Former Secretary of State Hillary Clinton continued to show a weakness among rural Democrats in the two primary elections held Tuesday.

In both West Virginia and Nebraska, Clinton saw her vote tail off as she moved farther away from urban counties.

Clinton lost West Virginia to Vermont Sen. Bernie Sanders by more than 15 percentage points. In Nebraska, however, Clinton beat Sanders by seven points, rolling up a lead in the state’s cities while losing in rural counties.

The Nebraska primary, however, was just for show. The state chose delegates to the Democratic convention in caucuses earlier in the year.

The primary in West Virginia did determine Democratic delegates.

In 2008, when Clinton was fighting then Sen. Barack Obama for the nomination, she won over 70 percent of the rural West Virginia vote.  But this year is different, not just in West Virginia, but in most states. Instead of winning rural primary voters, as she did across the country in 2008, Clinton is seeing her totals decline in rural counties.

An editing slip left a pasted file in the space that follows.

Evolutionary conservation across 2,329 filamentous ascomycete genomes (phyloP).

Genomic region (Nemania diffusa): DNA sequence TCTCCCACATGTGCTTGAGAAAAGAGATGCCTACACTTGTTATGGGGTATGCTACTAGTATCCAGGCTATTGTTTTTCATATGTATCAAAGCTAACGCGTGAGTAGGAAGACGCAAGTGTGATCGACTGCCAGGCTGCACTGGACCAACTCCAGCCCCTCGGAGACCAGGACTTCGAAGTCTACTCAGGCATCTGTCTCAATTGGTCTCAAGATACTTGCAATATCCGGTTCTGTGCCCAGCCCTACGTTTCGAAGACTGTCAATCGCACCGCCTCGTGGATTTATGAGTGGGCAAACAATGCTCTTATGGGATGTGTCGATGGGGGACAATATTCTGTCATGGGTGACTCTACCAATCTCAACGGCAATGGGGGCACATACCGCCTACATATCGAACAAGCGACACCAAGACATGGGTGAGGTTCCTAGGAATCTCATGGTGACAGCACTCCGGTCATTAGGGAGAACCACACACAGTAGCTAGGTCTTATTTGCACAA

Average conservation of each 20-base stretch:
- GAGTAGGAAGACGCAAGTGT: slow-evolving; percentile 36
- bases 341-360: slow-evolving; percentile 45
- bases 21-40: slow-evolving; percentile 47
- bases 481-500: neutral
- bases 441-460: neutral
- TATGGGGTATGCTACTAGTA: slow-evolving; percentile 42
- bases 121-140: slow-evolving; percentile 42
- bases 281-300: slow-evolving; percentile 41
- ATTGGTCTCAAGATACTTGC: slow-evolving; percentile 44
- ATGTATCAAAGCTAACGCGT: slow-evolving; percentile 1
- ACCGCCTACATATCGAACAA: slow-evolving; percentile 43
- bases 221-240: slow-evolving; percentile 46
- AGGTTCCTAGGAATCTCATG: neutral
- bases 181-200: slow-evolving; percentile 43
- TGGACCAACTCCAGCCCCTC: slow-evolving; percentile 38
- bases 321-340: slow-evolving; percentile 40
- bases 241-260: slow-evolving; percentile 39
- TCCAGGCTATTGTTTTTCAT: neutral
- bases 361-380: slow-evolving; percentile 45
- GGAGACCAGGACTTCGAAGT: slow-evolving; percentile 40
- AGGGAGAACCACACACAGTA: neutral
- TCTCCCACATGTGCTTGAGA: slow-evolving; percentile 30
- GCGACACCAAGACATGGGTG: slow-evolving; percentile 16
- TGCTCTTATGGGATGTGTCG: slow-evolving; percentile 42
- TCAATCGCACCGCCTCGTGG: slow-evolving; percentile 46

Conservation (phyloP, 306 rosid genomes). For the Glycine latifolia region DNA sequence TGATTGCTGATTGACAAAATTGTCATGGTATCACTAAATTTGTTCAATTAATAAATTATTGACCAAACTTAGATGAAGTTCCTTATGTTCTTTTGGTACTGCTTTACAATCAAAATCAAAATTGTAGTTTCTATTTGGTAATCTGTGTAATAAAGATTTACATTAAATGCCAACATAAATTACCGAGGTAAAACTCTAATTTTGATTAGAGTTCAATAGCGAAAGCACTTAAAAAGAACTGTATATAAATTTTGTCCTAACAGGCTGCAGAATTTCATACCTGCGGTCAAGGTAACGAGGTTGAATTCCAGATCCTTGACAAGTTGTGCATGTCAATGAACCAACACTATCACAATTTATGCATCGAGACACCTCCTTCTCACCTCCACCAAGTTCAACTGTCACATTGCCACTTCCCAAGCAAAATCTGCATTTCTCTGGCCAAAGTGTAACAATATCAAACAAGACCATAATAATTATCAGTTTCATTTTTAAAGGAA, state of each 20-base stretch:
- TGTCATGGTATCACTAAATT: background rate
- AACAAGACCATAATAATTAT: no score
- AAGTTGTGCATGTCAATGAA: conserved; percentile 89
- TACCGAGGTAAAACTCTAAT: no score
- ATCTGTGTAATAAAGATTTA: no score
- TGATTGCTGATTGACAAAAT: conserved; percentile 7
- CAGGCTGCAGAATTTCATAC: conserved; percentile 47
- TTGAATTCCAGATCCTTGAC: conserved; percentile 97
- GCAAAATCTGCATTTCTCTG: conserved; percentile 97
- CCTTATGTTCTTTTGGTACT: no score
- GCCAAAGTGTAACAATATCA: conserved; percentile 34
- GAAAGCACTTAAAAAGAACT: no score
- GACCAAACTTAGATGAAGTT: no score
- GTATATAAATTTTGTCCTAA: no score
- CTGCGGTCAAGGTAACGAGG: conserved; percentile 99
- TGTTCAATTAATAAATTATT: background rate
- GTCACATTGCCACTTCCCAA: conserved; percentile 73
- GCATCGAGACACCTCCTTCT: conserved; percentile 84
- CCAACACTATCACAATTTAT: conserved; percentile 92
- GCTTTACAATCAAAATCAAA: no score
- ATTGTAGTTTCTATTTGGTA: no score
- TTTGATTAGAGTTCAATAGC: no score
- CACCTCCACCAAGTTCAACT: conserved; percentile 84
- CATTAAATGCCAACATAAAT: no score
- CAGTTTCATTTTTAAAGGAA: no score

Republicans also held their primary in West Virginia. New York developer Donald Trump won handily. He is the only candidate left in the Republican contest.

Sanders did well in both urban and rural West Virginia counties, winning just over 50 percent of the vote across the state. Clinton, however, saw her vote decline as counties became more rural. (See chart above.)

Clinton won 38.2 percent of the urban vote, 33.8 percent of the vote in “micropolitan” counties (counties with towns of between 10,000 and 50,000 people), and just 32 percent of the vote in rural counties.

Sanders didn’t pick up much of this drop off. The voters that Clinton lost in rural counties switched to the “other” category on the ballot.

In West Virginia, rural and micropolitan counties contributed 42 percent of the vote.

In Nebraska, Clinton won 55.3 percent of the urban vote, but only 50.7 percent of the micropolitan ballots and 46.6 percent of the rural tally.

Sanders won 53.4 percent of the rural Nebraska vote.

The micropolitan and rural vote constituted 30 percent of the total vote in the Nebraska Democratic primary.

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